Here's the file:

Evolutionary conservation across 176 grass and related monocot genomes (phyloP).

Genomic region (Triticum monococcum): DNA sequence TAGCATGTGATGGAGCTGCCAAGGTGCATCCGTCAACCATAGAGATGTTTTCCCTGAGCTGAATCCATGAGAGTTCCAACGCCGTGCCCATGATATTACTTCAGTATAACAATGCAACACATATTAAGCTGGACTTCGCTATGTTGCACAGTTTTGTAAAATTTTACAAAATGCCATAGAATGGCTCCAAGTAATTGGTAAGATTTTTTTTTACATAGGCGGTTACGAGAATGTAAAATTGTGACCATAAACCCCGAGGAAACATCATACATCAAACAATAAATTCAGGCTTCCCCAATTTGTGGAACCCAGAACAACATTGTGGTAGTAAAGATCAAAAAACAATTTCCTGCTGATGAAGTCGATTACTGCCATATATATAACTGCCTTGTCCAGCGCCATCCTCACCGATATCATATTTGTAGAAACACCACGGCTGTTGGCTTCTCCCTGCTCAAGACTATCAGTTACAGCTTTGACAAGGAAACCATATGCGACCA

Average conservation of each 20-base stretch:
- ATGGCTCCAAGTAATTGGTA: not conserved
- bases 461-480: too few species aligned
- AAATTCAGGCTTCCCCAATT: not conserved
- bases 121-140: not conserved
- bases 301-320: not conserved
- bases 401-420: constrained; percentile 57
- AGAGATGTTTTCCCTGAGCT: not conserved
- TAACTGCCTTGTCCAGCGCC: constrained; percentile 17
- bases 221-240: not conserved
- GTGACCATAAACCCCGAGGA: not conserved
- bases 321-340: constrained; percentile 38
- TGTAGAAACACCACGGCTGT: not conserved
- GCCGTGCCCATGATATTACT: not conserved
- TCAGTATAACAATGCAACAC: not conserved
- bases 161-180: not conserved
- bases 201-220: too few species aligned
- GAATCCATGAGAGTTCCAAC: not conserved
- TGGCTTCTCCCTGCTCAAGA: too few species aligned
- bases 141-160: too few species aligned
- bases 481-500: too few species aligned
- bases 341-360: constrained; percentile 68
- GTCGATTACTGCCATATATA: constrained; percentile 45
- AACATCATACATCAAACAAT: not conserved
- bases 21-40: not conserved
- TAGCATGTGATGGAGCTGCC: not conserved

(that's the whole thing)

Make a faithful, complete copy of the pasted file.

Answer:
Evolutionary conservation across 176 grass and related monocot genomes (phyloP).

Genomic region (Triticum monococcum): DNA sequence TAGCATGTGATGGAGCTGCCAAGGTGCATCCGTCAACCATAGAGATGTTTTCCCTGAGCTGAATCCATGAGAGTTCCAACGCCGTGCCCATGATATTACTTCAGTATAACAATGCAACACATATTAAGCTGGACTTCGCTATGTTGCACAGTTTTGTAAAATTTTACAAAATGCCATAGAATGGCTCCAAGTAATTGGTAAGATTTTTTTTTACATAGGCGGTTACGAGAATGTAAAATTGTGACCATAAACCCCGAGGAAACATCATACATCAAACAATAAATTCAGGCTTCCCCAATTTGTGGAACCCAGAACAACATTGTGGTAGTAAAGATCAAAAAACAATTTCCTGCTGATGAAGTCGATTACTGCCATATATATAACTGCCTTGTCCAGCGCCATCCTCACCGATATCATATTTGTAGAAACACCACGGCTGTTGGCTTCTCCCTGCTCAAGACTATCAGTTACAGCTTTGACAAGGAAACCATATGCGACCA

Average conservation of each 20-base stretch:
- ATGGCTCCAAGTAATTGGTA: not conserved
- bases 461-480: too few species aligned
- AAATTCAGGCTTCCCCAATT: not conserved
- bases 121-140: not conserved
- bases 301-320: not conserved
- bases 401-420: constrained; percentile 57
- AGAGATGTTTTCCCTGAGCT: not conserved
- TAACTGCCTTGTCCAGCGCC: constrained; percentile 17
- bases 221-240: not conserved
- GTGACCATAAACCCCGAGGA: not conserved
- bases 321-340: constrained; percentile 38
- TGTAGAAACACCACGGCTGT: not conserved
- GCCGTGCCCATGATATTACT: not conserved
- TCAGTATAACAATGCAACAC: not conserved
- bases 161-180: not conserved
- bases 201-220: too few species aligned
- GAATCCATGAGAGTTCCAAC: not conserved
- TGGCTTCTCCCTGCTCAAGA: too few species aligned
- bases 141-160: too few species aligned
- bases 481-500: too few species aligned
- bases 341-360: constrained; percentile 68
- GTCGATTACTGCCATATATA: constrained; percentile 45
- AACATCATACATCAAACAAT: not conserved
- bases 21-40: not conserved
- TAGCATGTGATGGAGCTGCC: not conserved